3 Things to Avoid When Buying a Guitar

As you progress on guitar, you’ll probably reach a point where you wonder why you’re not improving. Most of the time, this just means you need to find a new way to learn. If this happens, just switch up the tools you’re using for a bit and find a way that works for you. Jam Play is a great program to check out. 

Check out Jam Play’s online guitar lessons

But, there are times when your stuck progress isn’t normal. Something’s wrong. Something is holding you back. I’ve seen this happen in my decades of teaching a surprising number of times. This one problem will keep you from improving on guitar no matter what lessons, teacher, or amount of practice you put in. What is it?

If your guitar is no good, you’ll be stuck. 

The majority of guitars out there will do most people just fine. But there is a large number of…let’s say junky ones out there. How do you know which ones to get? Well, I could recommend any number of brands and models, but today, let’s talk about the 3 things a bad guitar does that will hold you back. 

#1 High Action

The action on a guitar is how high off the fretboard the strings are. For most quality guitars, you actually have the ability to raise or lower the action based on your preferences. With cheap guitars, this isn’t possible. 

That isn’t to say a cheap guitar will automatically have bad action; it just means it needs to be in the right spot. Low action isn’t a common problem. If it’s too low, the strings will buzz when you fret them because they’ll be so low they touch the next fret. Manufacturers don’t make this mistake. You’ll usually only see this if your neck gets warped or you lowered the action too much manually.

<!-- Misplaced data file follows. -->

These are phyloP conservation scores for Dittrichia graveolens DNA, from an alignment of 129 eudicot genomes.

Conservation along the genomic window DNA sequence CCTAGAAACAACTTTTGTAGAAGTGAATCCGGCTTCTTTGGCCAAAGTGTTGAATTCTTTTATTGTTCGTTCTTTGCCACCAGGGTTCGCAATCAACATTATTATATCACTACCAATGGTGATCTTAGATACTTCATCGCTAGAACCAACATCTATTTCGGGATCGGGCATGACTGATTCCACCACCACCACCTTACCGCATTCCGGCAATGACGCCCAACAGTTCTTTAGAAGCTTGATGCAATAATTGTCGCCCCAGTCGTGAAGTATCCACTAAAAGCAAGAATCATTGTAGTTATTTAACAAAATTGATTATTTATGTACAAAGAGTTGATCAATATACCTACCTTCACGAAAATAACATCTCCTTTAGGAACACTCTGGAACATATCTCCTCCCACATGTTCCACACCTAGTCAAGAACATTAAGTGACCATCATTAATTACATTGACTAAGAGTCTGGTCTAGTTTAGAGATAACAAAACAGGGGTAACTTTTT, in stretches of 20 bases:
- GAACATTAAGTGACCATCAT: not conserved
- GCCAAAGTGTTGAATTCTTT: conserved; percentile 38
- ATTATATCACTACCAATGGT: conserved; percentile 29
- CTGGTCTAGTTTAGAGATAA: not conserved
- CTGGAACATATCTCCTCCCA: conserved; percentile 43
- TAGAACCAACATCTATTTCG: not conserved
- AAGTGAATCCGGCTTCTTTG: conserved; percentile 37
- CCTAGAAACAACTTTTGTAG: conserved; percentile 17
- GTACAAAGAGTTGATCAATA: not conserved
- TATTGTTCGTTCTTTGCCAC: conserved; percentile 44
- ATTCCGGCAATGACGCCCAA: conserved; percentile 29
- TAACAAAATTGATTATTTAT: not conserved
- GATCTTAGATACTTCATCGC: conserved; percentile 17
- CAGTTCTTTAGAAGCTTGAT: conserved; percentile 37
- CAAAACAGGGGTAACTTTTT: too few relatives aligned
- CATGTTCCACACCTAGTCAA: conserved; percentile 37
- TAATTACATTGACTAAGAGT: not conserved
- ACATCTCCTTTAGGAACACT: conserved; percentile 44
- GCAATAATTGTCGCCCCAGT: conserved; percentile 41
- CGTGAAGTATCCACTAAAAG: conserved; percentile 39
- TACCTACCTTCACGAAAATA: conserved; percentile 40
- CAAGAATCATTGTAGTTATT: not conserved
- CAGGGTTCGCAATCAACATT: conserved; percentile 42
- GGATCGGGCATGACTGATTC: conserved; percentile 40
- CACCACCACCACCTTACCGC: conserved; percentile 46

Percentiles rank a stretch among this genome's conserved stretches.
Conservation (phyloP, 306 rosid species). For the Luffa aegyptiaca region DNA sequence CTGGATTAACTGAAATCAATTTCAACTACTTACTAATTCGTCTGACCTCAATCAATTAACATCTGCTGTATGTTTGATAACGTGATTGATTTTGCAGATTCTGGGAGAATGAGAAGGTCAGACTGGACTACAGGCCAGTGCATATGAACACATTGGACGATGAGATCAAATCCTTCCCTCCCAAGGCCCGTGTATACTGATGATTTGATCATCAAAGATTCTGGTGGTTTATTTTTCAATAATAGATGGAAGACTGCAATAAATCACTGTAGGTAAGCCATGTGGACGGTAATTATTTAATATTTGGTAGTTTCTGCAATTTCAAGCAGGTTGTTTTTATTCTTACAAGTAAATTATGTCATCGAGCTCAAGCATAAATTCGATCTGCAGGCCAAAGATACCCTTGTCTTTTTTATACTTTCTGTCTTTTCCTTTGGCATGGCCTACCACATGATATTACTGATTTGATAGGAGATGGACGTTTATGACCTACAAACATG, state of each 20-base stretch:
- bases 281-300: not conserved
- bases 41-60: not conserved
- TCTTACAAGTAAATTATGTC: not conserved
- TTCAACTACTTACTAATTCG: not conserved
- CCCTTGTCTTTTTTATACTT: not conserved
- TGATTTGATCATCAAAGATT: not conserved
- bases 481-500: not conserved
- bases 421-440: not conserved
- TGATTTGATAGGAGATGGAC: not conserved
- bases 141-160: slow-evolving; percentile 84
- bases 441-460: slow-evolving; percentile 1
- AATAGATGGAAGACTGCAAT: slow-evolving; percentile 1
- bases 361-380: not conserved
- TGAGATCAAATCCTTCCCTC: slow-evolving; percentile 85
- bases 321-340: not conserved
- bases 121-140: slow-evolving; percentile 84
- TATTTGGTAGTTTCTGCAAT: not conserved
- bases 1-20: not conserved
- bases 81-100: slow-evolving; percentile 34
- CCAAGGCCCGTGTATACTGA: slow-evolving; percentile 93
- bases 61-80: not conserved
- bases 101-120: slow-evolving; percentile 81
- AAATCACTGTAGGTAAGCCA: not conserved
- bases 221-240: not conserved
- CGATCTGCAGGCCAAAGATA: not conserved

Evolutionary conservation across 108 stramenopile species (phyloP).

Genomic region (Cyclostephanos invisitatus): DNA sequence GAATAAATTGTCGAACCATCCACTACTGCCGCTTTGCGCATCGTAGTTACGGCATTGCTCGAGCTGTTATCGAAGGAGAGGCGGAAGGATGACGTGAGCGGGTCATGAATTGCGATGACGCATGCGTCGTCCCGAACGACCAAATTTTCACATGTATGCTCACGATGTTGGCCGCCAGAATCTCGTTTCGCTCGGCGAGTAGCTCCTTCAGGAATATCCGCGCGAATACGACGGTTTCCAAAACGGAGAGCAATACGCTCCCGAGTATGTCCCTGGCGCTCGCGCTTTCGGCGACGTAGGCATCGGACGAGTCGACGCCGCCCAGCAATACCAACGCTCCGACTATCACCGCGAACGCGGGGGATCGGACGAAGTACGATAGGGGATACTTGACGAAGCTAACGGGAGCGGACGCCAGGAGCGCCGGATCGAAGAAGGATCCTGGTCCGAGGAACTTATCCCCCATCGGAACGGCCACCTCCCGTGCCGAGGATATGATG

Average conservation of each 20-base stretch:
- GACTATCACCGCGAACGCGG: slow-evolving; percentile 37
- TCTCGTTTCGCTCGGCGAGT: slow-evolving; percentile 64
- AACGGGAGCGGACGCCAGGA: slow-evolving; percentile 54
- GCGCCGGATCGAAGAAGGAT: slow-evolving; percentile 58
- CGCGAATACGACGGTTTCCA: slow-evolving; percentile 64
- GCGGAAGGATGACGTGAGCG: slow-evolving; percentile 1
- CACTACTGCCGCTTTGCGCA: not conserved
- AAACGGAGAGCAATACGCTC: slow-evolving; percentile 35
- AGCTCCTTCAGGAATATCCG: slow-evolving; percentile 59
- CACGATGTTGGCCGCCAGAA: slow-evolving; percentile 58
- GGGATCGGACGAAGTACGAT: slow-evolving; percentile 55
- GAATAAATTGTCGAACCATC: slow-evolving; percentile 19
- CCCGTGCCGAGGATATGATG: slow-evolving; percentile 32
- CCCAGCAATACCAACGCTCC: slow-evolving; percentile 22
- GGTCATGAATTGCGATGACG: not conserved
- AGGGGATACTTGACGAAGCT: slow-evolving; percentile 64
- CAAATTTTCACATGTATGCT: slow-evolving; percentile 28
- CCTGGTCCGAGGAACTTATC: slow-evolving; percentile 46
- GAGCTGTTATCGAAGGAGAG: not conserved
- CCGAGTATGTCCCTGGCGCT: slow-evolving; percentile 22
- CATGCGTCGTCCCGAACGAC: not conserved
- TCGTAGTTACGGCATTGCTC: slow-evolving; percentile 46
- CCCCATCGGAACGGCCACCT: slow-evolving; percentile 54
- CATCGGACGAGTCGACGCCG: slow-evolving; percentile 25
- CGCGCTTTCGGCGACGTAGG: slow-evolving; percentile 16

High action is much more common. With the strings too high, you have to press much harder to get them down to the fret and make the chords sound good. The pressure hurts hands and fingers, causing many to quit. Even as an experienced guitar player, I can make a guitar with high action sound OK, but I’ll hate playing it. 

Take a look at the guitar neck from the side. For most players (professionals and experts aside), I’d recommend no string action of more than 2 mm. Yes, more action will allow for more vibration and a potentially deeper sound. But the benefits for the majority of people aren’t worth the work. 

#2 Poor Tuners

Your tuning pegs are essential pieces of hardware most people blow off. How important can they be as long as they’re easy to tune

Super important. Poor tuners will lose the pitch of the string constantly. You’ll be tuning multiple times per day. Or you may need to tune, but you won’t. Then your chords won’t sound right, you’ll hate playing it, you’ll get frustrated, and you’ll quit. 

You should only need to spot tune once per day or when the temperature changes. Good tuners should keep the strings pretty close to perfect even after days of sitting there. 

#3 Terrible Sound 

Wood makes a difference. If your guitar has cheap wood or general poor design, the sound just won’t be pleasant to listen to. It may not actively hold you back from mastering skills, but on an unconscious level, you won’t enjoy playing as much. 

I had a guitar when I first started playing with decent action and OK tuners, but it just didn’t sound good. I learned quite a bit, but after a while, I just kind of lost interest. Then, my mother-in-law showed me her guitar. It wasn’t amazing by any means, but it sounded good. It sparked my interest to get back into playing, and I’ve been teaching and jamming ever since. 

Don’t skimp on the guitar, my friends. It may just be the thing holding you back. 

 

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3 Things to Avoid When Buying a Guitar
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3 Things to Avoid When Buying a Guitar
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